I am the way I am.
I’ve constantly been told that I’m far from being a stereotypical Bengali. I’ve mostly been told this because I don’t have the long hair, big eyes and dusky skin that are the stereotypes associated with my community. I think I’m an average looking girl, which also becomes a problem since bong girls are mostly supposed to be very beautiful.
However, my love for loose t-shirts, rugged jeans, shoes and tying my hair became a problem for people because hey, Bengali girls are supposed to have a great fashion sense and look sexy. In fact, I know about all the latest fashion trends, but I can’t keep up with the stereotype.
Sometimes, when I tell people that I love reading or singing, the spontaneous reply I get is, “You Bengalis are so multi-talented.” But I don’t think it’s got anything to do with the fact that I am Bengali. These are things I love doing. Even the love for food is stereotyped. Does the Bengali community consume all of the country’s fish and rice?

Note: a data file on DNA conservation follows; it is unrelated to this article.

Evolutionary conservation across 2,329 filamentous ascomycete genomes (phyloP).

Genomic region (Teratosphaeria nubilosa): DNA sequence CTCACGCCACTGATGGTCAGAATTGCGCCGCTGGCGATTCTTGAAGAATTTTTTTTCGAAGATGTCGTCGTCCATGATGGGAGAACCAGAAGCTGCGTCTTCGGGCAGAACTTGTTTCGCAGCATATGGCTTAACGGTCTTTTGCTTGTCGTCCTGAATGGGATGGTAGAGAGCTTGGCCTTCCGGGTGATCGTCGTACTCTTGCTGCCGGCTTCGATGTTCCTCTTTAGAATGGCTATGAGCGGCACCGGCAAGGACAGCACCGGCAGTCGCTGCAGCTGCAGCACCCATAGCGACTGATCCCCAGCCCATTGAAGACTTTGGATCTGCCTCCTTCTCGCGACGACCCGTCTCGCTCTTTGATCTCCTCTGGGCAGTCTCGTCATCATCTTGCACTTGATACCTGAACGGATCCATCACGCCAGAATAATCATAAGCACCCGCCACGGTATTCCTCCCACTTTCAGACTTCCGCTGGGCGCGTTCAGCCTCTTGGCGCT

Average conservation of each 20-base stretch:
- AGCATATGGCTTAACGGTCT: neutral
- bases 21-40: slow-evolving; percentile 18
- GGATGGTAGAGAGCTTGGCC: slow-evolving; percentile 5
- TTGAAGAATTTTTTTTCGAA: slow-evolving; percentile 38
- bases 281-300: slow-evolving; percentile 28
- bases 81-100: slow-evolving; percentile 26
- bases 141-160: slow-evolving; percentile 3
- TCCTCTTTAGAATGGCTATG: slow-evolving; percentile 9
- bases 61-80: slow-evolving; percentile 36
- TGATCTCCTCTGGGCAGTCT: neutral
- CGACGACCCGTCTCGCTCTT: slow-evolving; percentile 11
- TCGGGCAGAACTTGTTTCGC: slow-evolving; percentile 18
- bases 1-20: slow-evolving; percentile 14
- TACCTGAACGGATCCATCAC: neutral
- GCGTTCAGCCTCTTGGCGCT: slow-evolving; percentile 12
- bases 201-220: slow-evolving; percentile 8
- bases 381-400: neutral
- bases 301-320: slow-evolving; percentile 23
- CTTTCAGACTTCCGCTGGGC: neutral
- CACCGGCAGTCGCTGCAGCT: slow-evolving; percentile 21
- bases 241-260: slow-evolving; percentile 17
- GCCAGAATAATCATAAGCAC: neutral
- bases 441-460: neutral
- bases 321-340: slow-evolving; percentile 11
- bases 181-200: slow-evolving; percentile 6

The way I carry myself is also questioned. I’m not loud, yet I’m told, “You aren’t like a bong. They’re so loud.” I never have anything to say when people say all this. And if I ever do raise my voice when I’m angry, they tell me, “You bongs are always loud.” To those people, I just smile and say, “Well, at least I’m fulfilling the stereotype.”
But I believe that individuality and uniqueness matter the most. The way you shape yourself is in your hand and it’s not about what stereotypes you fit into or don’t. Attaching stereotypes to people really needs to stop, if we want to prosper as a society.